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Rally vs. Cutbacks in Culture; with Guillaume Saladin of ARTCIRQ, and Andre Dudemaine of Land InSights

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29 August 2008

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Since Harper's Conservative government took power in 2006, over $34-million in funding for arts and culture programs have been eliminated. Last week, the Tories announced they would terminate a $4.7 million PromArt program, which subsidizes the promotion of Canadian artists touring abroad, as well the $9 million Trade Routes program, which promotes the export of Canadian cultural production.

The Tories are planning further cuts, totaling $48.5 million, before 2010. Federal arts programs to be eliminated are:

* $300,000 to the Audio-Visual Preservation Trust of Canada, for programs archiving important film, television and musical recordings.

* $1.5 million to the Canadian Independent Film and Video Fund.

* $2.5 million to the National Training Program in the Film and Video Sector.

* The Stabilization Projects, Capacity Building Program and two New Media Research Funds.

While opposition parties demand a parliamentary review of the Tories' cuts and have asked for a moratorium on the measures, diverse sectors of society across the country are mobilizing to reverse the governments' unilateralism.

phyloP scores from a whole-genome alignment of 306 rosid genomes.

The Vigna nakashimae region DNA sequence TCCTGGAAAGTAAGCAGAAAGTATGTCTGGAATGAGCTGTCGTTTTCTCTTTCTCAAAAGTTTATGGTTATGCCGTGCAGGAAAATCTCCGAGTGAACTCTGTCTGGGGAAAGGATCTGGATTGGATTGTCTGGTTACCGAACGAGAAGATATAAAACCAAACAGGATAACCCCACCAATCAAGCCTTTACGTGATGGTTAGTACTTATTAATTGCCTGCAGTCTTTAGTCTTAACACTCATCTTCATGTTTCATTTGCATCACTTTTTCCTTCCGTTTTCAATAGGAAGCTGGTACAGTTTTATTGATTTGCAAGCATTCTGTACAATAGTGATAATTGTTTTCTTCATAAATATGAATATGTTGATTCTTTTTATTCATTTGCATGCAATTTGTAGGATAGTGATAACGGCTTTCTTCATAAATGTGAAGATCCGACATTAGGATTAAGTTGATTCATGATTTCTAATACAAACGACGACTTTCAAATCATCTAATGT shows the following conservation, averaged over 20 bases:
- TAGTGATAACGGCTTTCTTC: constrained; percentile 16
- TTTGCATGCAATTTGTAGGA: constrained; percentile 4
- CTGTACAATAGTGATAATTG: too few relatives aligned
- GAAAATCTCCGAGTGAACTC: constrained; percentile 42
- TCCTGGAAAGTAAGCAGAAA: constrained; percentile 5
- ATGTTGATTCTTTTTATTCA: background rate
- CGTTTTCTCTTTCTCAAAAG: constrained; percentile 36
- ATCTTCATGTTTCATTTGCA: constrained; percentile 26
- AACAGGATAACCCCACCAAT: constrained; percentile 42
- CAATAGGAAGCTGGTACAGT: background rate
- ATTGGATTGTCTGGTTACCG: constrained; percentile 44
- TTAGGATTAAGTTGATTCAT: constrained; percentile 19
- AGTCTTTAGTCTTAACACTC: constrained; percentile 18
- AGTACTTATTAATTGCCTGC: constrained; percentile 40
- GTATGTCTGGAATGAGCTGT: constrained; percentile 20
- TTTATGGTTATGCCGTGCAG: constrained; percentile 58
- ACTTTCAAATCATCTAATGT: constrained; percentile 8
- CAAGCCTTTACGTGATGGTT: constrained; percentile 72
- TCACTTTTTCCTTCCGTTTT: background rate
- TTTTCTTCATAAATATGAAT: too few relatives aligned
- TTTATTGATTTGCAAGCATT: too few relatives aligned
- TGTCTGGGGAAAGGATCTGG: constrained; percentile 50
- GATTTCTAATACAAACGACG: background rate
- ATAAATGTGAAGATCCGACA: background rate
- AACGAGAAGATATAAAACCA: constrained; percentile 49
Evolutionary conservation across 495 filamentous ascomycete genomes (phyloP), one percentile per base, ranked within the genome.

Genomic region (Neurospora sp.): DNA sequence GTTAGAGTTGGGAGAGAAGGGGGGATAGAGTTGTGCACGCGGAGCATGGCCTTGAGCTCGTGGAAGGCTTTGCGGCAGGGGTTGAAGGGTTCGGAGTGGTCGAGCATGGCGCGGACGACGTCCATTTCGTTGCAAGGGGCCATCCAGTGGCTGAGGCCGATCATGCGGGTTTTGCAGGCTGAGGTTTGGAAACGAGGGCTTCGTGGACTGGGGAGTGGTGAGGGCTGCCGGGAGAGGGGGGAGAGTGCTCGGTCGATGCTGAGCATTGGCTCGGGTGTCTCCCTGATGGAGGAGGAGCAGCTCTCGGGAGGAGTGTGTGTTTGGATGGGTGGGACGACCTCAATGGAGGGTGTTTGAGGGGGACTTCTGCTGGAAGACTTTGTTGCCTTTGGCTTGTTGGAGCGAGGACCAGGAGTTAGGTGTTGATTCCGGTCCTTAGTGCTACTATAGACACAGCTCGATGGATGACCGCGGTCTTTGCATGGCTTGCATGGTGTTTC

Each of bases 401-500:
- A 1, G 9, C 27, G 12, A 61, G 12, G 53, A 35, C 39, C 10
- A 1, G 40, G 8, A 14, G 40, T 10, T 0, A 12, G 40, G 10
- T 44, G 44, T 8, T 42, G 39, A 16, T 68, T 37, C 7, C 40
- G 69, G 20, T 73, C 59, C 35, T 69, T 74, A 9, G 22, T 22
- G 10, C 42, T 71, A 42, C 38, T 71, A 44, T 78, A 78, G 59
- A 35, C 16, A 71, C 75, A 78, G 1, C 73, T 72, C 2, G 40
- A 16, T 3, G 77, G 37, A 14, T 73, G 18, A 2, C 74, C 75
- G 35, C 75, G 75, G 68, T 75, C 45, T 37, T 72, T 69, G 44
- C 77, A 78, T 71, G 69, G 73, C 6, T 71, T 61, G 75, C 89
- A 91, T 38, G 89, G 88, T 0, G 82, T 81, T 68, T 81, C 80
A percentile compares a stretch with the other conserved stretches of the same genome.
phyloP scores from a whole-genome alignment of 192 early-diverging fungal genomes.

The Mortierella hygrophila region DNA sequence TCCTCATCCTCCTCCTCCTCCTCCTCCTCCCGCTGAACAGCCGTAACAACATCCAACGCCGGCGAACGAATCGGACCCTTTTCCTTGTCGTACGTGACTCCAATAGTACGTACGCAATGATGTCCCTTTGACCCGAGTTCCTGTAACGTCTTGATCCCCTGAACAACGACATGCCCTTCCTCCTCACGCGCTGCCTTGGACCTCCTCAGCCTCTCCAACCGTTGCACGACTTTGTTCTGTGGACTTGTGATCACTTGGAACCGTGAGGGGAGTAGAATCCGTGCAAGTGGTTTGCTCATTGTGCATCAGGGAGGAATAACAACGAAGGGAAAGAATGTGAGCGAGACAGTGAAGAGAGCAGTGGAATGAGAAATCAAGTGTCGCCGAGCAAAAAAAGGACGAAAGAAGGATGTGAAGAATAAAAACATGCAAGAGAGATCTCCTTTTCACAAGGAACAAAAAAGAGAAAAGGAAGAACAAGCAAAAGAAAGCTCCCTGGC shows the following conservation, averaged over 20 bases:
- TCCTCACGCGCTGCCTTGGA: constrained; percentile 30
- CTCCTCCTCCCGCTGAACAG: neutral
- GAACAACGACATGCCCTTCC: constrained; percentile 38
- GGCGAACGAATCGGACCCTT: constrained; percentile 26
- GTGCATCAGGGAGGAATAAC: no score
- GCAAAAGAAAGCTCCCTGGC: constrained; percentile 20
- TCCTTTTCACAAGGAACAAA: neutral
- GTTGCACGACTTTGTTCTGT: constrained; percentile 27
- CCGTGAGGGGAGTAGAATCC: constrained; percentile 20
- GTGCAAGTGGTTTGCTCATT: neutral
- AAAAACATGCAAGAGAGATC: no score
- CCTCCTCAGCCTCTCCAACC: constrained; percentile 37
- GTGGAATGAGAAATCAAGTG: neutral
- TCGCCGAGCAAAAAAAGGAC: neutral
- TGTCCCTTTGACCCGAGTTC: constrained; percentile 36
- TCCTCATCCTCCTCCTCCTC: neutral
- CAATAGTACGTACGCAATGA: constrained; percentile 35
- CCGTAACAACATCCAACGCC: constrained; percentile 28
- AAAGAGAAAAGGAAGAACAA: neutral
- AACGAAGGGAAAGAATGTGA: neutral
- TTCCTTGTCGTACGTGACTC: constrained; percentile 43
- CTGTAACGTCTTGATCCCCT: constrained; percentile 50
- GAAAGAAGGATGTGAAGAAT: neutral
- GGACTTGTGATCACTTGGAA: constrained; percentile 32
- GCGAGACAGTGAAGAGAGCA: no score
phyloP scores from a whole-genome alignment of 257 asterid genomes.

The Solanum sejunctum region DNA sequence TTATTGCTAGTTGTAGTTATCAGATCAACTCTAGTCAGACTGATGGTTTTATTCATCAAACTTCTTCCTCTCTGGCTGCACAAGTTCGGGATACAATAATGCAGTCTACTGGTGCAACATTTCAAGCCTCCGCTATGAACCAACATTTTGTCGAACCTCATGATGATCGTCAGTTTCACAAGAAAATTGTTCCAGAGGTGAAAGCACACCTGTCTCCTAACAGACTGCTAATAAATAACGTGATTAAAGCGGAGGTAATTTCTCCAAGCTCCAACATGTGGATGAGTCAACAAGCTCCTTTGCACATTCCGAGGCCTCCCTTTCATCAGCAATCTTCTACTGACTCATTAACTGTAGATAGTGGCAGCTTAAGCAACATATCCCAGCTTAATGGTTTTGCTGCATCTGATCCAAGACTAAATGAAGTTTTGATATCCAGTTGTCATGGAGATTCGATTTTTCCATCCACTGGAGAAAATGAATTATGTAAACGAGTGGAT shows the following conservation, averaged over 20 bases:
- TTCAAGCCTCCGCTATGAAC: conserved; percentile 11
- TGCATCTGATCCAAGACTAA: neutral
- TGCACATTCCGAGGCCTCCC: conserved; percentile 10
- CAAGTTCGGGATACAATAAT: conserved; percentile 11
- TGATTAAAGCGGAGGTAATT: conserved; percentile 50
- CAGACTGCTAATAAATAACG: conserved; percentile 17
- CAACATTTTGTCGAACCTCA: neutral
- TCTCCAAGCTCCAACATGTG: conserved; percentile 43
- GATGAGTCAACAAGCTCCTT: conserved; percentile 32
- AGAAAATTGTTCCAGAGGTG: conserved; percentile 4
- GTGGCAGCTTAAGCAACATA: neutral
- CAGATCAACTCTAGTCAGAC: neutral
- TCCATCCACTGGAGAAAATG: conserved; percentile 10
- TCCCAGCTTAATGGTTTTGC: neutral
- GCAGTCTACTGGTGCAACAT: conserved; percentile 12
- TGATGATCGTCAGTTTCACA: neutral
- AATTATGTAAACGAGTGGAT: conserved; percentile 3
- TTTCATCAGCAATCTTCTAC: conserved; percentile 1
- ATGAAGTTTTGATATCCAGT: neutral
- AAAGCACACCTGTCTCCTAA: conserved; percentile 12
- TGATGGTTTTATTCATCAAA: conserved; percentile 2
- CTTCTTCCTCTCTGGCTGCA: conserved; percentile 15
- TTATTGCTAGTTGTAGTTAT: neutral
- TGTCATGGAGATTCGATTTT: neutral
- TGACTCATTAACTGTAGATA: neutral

On August 27, 2008, artists, singers, actors, writers, filmmakers and politicians gathered at the Society for Arts and Technology, in downtown Montreal, to denounce the cutbacks and call for a campaign to stop the pending regime of censorship.

The cutbacks have already impacted the Indigenous cultural milieu. Less than four weeks prior to the 18th edition of the First Peoples' Festival in Montreal (June 12-22, 2008), Canada Economic Development (CED) decided to cut their annual grant.

IsumaTV joined the protest in Montreal and spoke with Andre Dudemaine, director of Land InSights (coordinating body for the First Peoples' Festival) about the cutbacks.

Watch the protest speeches and listen to more interviews with Guillaume Saladin of ARTCIRQ, as well as Amir Khadir, spokesperson for Quebec Solidaire.

Year of Production: 2008

Country: Canada

Region: Montreal

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